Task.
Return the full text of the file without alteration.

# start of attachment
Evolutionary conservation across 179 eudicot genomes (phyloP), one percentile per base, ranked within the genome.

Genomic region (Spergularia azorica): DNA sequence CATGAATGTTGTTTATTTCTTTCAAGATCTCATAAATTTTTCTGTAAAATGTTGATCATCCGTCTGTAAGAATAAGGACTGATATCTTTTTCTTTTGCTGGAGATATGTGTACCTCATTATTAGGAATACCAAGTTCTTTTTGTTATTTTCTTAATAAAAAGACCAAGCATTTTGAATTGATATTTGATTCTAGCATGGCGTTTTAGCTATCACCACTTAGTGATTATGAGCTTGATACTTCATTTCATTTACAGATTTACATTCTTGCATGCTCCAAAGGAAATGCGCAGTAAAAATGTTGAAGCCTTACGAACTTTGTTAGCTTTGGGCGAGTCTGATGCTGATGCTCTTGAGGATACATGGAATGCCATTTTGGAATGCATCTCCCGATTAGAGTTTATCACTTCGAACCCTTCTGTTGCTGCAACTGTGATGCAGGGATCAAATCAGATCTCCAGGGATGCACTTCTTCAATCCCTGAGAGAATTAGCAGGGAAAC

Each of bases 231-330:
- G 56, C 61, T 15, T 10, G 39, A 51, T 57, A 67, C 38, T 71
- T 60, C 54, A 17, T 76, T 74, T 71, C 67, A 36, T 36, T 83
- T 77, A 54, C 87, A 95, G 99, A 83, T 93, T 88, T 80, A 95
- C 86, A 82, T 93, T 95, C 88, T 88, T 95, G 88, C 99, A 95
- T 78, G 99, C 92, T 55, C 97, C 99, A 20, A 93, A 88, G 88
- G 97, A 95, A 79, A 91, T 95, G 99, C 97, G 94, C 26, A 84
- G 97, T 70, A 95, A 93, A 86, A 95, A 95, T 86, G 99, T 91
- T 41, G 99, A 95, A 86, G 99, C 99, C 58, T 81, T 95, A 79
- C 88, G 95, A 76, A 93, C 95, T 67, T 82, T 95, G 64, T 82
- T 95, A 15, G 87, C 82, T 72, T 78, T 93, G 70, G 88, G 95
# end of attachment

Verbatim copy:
Evolutionary conservation across 179 eudicot genomes (phyloP), one percentile per base, ranked within the genome.

Genomic region (Spergularia azorica): DNA sequence CATGAATGTTGTTTATTTCTTTCAAGATCTCATAAATTTTTCTGTAAAATGTTGATCATCCGTCTGTAAGAATAAGGACTGATATCTTTTTCTTTTGCTGGAGATATGTGTACCTCATTATTAGGAATACCAAGTTCTTTTTGTTATTTTCTTAATAAAAAGACCAAGCATTTTGAATTGATATTTGATTCTAGCATGGCGTTTTAGCTATCACCACTTAGTGATTATGAGCTTGATACTTCATTTCATTTACAGATTTACATTCTTGCATGCTCCAAAGGAAATGCGCAGTAAAAATGTTGAAGCCTTACGAACTTTGTTAGCTTTGGGCGAGTCTGATGCTGATGCTCTTGAGGATACATGGAATGCCATTTTGGAATGCATCTCCCGATTAGAGTTTATCACTTCGAACCCTTCTGTTGCTGCAACTGTGATGCAGGGATCAAATCAGATCTCCAGGGATGCACTTCTTCAATCCCTGAGAGAATTAGCAGGGAAAC

Each of bases 231-330:
- G 56, C 61, T 15, T 10, G 39, A 51, T 57, A 67, C 38, T 71
- T 60, C 54, A 17, T 76, T 74, T 71, C 67, A 36, T 36, T 83
- T 77, A 54, C 87, A 95, G 99, A 83, T 93, T 88, T 80, A 95
- C 86, A 82, T 93, T 95, C 88, T 88, T 95, G 88, C 99, A 95
- T 78, G 99, C 92, T 55, C 97, C 99, A 20, A 93, A 88, G 88
- G 97, A 95, A 79, A 91, T 95, G 99, C 97, G 94, C 26, A 84
- G 97, T 70, A 95, A 93, A 86, A 95, A 95, T 86, G 99, T 91
- T 41, G 99, A 95, A 86, G 99, C 99, C 58, T 81, T 95, A 79
- C 88, G 95, A 76, A 93, C 95, T 67, T 82, T 95, G 64, T 82
- T 95, A 15, G 87, C 82, T 72, T 78, T 93, G 70, G 88, G 95